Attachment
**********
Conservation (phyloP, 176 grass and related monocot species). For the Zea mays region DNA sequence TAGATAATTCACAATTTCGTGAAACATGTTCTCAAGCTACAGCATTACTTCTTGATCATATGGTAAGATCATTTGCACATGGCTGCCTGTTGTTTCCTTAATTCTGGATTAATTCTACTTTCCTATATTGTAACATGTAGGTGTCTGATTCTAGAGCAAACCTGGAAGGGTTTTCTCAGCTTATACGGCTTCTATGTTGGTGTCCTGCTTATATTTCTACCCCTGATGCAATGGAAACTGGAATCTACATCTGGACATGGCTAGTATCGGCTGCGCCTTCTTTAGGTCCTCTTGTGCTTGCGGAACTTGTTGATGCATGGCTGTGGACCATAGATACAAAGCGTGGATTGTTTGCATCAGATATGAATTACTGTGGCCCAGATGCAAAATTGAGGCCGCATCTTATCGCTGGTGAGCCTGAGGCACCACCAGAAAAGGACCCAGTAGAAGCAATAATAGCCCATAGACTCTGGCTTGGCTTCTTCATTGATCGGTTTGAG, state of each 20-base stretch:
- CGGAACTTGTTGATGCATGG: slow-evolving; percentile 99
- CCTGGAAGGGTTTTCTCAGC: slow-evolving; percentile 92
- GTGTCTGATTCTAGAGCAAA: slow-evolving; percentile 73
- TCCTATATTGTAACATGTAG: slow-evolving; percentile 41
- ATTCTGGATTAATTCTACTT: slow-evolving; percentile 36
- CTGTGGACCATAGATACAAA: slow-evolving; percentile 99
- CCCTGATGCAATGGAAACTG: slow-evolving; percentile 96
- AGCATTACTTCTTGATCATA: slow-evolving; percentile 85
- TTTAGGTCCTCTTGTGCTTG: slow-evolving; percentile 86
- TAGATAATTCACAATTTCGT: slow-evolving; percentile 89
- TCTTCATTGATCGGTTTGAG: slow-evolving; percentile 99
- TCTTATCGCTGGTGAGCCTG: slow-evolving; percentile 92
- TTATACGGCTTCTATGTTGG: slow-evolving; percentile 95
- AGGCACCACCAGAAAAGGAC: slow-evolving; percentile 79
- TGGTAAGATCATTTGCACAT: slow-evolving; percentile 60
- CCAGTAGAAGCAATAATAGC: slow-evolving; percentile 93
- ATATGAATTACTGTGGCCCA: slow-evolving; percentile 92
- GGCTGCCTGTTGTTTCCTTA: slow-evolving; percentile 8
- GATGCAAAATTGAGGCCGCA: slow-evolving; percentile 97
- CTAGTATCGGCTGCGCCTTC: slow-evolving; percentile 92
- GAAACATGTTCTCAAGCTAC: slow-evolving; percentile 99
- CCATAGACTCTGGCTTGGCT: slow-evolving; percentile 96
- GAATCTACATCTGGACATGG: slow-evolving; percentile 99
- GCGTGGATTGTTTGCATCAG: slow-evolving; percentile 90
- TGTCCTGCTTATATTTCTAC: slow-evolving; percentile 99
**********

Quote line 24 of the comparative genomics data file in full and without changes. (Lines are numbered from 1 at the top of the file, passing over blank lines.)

- GAATCTACATCTGGACATGG: slow-evolving; percentile 99